Another key requirement to be considered when implementing EPM software is a simple method of reporting project- and portfolio information to individuals with varying degrees of involvement in the project management effort. Plus, since the analysis produced by any project management system depends on the timeliness and accuracy of the progress data, it also must be easy for users to access these data. The best method for project based reporting is a flexible and customizable tool for producing both graphical (gantt, pert, histogram, etc.) and tabular (reports, lists, etc.) reports. The most successful methods available today are repository based or On-Line Analytical Processing (OLAP) based tools (tied to the centralized, open database).
A final requirement of enterprise project management software is a notification feature to identify updates of information that impact projects. An alert must be designed to automatically inform all project stakeholders. A notification software feature implies flexibility for keeping everyone informed of the latest developments in their projects or tasks.
Using a maturity model is a widely accepted method for guiding process improvement initiatives. Maturity models have been developed for many purposes. A well known model is the Capability Maturity Model (CMM), developed by the Software Engineering Institute (SEI) The Software CMM has become a de facto standard for assessing and improving software processes.
For project management many maturity models have been developed. A well known model is the ProjectFRAMEWORK® by ESI. This model is based on the CMM approach and is not only aimed at a single project, but is also suitable for assessing a project based organization as a whole. The processes used are based on the PMI's Guide to the Project Management Body of Knowledge®. In May of 1998, PMI chartered the Organizational Project Management Maturity Model (OPM3®) program, for the purpose of developing a global standard for organizational project management. It is “to guide the development of capabilities necessary to execute organizational strategy through successful projects”. There is certainly a potential for this maturity model to become an important standard if organization, process and technology aspects are covered in a balanced way. Most models use four to five steps to describe and to measure the competence to perform a specific process in an organization. (Exhibit 3) The scale usually used is initial, repeatable, defined, managed and optimized, according to the SEI Capability Maturity Model. All maturity models are based on the premises that an organization will have to go through all lower maturity levels first, before reaching the next higher level.
Using a maturity model to assess the project-based organization will help to focus on the right issues. We still often see an organization buying a sophisticated tool for supporting a non-existent process. This will lead to nothing except dissatisfaction and frustration. Also remember: “garbage in = garbage out” or the 90/10 rule: 10% invalid data ruins portfolio management information reports. Choosing the right strategy, based on organization requirements and organization capabilities is not an easy job and requires in most cases experienced consultants.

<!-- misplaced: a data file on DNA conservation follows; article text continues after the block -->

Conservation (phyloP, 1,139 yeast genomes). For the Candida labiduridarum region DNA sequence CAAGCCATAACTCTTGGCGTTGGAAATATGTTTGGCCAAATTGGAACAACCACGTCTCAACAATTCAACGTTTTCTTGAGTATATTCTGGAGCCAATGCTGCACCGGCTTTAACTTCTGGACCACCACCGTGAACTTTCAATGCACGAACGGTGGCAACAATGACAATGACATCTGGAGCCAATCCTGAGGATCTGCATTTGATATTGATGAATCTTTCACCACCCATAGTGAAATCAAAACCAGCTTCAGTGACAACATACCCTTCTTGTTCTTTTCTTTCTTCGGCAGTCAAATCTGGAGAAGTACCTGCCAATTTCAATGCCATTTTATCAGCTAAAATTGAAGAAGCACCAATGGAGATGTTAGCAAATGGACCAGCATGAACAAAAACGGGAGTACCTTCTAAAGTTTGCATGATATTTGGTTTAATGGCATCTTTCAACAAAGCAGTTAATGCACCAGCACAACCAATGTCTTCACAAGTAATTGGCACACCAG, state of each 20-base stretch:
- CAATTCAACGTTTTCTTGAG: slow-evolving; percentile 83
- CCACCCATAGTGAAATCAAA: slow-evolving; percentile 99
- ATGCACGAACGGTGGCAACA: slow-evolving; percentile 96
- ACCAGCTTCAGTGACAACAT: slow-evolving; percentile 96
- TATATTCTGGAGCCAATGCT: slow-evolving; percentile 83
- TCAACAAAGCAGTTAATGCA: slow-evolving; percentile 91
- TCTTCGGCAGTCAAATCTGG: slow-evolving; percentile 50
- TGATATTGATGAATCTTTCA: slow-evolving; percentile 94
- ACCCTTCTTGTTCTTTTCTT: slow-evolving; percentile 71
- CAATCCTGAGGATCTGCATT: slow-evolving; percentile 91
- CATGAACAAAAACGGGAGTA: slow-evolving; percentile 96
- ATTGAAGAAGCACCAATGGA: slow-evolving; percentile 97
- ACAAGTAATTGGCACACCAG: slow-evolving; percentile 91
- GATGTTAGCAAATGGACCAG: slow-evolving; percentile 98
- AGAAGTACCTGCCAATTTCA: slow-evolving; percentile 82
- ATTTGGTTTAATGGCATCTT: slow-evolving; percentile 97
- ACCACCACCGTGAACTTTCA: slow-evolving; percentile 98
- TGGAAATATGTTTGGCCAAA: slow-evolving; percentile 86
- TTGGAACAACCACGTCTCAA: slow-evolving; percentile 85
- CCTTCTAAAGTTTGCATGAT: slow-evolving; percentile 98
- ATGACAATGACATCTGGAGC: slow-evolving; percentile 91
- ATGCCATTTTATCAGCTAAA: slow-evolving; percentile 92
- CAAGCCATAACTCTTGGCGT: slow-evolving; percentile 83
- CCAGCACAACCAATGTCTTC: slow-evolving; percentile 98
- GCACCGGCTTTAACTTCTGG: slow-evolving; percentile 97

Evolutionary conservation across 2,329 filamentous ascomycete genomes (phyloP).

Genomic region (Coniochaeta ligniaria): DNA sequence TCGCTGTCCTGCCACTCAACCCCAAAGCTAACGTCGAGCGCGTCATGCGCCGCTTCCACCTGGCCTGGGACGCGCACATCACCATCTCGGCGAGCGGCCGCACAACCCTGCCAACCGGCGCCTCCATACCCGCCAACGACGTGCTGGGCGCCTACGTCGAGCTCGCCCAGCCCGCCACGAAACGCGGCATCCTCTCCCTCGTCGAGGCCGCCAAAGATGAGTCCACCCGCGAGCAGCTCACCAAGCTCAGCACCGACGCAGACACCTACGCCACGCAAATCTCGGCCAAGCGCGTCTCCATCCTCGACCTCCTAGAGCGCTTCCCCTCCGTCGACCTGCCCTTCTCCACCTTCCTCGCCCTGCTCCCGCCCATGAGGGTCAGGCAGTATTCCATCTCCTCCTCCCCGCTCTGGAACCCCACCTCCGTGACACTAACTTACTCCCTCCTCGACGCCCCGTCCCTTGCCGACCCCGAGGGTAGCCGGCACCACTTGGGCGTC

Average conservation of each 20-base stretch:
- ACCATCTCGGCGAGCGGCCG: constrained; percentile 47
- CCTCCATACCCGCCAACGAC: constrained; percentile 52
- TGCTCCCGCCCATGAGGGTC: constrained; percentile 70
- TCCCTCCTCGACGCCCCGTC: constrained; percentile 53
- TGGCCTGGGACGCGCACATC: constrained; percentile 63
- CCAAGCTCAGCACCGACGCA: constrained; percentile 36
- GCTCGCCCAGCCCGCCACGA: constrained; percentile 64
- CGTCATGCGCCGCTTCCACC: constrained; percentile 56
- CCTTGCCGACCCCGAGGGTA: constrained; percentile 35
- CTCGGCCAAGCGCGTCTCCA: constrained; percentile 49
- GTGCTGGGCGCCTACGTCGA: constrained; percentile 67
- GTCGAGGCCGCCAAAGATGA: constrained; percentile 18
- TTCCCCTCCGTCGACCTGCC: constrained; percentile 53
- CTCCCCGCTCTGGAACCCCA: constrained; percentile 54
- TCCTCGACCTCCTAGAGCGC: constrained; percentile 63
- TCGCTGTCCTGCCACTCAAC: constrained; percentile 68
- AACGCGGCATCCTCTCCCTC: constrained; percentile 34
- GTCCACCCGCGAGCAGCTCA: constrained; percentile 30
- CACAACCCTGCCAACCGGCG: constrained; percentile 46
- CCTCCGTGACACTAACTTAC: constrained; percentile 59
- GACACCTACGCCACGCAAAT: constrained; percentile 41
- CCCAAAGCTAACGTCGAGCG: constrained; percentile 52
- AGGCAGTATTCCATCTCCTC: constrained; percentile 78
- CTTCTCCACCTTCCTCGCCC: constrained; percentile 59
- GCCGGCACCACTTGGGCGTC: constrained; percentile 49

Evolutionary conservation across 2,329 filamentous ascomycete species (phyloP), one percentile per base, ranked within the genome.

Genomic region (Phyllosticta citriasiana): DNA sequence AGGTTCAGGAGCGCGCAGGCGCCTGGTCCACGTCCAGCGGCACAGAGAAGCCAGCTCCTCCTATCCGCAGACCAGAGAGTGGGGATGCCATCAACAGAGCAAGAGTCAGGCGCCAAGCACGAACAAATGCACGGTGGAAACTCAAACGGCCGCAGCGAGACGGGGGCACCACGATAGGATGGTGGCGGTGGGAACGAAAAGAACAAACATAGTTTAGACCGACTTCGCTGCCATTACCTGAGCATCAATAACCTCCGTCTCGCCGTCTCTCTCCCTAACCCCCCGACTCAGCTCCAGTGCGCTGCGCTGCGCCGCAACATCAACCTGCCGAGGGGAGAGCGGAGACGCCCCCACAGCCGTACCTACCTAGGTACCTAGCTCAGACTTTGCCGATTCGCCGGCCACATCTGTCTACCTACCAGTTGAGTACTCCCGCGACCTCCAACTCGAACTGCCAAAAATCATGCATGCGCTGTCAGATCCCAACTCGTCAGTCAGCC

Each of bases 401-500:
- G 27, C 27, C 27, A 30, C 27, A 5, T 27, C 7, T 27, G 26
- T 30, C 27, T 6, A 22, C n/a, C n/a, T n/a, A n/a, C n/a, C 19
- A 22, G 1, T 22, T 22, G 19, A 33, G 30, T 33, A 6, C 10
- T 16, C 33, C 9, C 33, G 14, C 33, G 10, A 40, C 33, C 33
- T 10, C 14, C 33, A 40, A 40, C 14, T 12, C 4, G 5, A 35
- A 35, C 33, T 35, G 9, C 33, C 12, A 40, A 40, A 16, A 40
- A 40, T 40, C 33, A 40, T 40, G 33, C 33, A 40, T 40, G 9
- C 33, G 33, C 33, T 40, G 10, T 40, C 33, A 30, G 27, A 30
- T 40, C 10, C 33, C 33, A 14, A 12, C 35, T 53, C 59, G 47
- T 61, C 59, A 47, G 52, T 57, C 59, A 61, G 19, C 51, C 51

From the above it will be clear that there is no single roadmap to a mature EPM environment; however, some general steps can be identified based on our experience in different types of organizations. To understand these steps they will be explained along the lines of the main components of the EPM reference model. Before going into any detail there are two basic points to be made:
- In general it is good practice to start developing an execution process first, then follow up with a management process, and finally defining organization structure and information systems.
- Another general approach is to start with the operational processes first, and only after that moving on to tactical and strategic processes.
Component Development Steps
In this section a general modular approach is presented to developing EPM maturity. The approach presented should always be tailored to the organization and may be a subset of these or other modules, depending on the maturity level and on the EPM needs. If, based on a maturity assessment it is decided to initiate a multi-discipline EPM development plan it is in most cases advised to manage this plan as a program. This means that different kinds of projects may be chartered, with different sponsors in the organization (including for example HR and Finance) and that adequate attention is given to realizing the benefits of such program.
In the next section the program management processes are omitted, because we want to focus on the component development steps. Each step might be a separate project or as an alternative some steps might be combined in a project. Also it is assumed that a basic project management practice is already in place, including the ad-hoc processes (used in some departments), organization roles (specifically project board and project manager) and a stand-alone, single-project scheduling tool. In the real world this assumption is of course not always true.